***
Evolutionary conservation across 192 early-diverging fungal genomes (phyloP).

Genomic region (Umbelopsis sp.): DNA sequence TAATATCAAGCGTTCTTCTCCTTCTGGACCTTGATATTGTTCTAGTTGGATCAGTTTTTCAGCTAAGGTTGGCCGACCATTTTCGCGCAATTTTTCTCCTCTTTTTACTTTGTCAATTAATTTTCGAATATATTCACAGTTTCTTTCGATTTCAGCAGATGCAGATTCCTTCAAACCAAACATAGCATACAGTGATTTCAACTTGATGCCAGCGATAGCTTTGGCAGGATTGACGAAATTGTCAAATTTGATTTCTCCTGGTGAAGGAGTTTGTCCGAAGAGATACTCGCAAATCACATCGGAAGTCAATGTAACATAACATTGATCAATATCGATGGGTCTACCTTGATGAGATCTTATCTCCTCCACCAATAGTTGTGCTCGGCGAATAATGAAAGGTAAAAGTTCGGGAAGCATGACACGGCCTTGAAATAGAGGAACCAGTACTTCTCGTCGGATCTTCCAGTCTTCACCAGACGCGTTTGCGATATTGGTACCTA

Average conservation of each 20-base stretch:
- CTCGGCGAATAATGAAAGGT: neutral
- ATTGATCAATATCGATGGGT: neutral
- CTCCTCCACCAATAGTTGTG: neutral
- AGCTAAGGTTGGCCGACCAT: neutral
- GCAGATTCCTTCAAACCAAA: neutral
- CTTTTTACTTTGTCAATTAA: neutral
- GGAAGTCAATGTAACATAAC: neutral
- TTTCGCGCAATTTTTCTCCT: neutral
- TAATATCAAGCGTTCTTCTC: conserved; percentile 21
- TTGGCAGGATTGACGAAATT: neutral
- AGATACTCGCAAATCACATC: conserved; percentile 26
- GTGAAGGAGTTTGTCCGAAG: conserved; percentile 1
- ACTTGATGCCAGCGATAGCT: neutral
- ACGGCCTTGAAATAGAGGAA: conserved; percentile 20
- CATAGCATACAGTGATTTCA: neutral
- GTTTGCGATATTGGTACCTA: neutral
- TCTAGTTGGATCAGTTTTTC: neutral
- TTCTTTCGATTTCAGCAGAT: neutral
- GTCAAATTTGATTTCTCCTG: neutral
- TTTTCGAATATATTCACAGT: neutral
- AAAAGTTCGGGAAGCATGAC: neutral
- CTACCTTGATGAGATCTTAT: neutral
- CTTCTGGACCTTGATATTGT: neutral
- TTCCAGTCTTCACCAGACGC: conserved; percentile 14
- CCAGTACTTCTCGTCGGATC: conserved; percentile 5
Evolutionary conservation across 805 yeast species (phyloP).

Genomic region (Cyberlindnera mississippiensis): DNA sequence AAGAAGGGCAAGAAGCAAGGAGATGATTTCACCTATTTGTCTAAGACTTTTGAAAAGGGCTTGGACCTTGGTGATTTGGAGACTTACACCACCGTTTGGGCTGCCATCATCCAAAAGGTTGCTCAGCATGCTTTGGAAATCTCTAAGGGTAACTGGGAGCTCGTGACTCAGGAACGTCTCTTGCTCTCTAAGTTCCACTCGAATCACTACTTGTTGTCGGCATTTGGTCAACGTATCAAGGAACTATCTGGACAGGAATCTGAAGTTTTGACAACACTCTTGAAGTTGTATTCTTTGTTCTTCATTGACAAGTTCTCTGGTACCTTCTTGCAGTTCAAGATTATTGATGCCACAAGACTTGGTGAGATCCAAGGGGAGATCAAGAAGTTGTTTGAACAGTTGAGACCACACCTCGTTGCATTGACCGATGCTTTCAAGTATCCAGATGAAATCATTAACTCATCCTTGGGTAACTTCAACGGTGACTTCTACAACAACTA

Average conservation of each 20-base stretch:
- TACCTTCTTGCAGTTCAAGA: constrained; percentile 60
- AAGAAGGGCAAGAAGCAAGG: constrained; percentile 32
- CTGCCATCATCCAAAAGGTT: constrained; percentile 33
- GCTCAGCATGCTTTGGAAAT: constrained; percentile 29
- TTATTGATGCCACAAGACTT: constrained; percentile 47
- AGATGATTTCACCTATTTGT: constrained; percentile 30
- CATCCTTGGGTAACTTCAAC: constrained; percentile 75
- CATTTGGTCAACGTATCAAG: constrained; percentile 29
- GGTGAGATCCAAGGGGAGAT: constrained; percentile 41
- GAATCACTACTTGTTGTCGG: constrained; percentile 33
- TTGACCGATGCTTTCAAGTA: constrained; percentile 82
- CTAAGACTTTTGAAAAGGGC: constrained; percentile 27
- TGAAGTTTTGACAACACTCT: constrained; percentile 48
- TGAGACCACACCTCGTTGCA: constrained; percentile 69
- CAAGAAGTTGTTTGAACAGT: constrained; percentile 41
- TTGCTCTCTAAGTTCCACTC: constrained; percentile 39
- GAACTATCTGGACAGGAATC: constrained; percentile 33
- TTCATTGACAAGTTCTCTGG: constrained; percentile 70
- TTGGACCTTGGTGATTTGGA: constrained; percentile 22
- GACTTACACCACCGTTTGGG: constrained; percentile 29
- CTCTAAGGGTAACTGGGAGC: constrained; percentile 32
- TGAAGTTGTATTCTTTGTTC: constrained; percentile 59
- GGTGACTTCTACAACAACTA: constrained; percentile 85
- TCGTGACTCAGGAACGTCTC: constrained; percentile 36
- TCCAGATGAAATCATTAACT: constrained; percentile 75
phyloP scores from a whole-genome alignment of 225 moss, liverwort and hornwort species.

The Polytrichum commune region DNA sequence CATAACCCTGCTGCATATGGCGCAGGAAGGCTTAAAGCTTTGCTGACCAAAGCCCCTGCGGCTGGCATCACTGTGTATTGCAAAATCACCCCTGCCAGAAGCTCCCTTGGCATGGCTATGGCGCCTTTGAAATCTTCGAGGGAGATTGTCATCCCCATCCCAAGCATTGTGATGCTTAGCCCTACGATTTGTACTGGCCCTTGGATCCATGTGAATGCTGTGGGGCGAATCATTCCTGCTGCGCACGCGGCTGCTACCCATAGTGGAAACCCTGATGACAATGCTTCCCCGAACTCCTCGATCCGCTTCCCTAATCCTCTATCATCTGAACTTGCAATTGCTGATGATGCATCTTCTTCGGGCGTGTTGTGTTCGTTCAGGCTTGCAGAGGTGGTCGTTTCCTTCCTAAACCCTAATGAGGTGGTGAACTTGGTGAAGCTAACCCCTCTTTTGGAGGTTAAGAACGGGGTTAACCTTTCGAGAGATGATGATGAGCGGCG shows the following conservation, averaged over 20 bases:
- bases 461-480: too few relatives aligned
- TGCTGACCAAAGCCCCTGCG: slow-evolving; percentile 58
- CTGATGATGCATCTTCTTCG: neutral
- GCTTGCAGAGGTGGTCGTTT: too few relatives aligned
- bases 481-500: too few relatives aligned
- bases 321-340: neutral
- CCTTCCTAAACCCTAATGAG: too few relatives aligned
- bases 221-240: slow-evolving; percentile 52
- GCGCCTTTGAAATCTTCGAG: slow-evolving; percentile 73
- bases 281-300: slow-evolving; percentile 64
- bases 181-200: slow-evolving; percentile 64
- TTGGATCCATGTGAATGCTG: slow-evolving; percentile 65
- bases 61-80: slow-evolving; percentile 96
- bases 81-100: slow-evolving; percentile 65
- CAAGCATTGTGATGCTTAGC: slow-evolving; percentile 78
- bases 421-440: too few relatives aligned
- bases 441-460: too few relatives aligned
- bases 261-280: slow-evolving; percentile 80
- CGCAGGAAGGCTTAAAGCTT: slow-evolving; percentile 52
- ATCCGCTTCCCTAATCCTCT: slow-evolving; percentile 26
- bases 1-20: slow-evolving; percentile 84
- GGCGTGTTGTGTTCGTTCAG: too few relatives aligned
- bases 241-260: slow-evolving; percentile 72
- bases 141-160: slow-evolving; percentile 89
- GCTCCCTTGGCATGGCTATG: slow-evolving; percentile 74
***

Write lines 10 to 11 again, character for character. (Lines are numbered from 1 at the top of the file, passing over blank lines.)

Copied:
- GGAAGTCAATGTAACATAAC: neutral
- TTTCGCGCAATTTTTCTCCT: neutral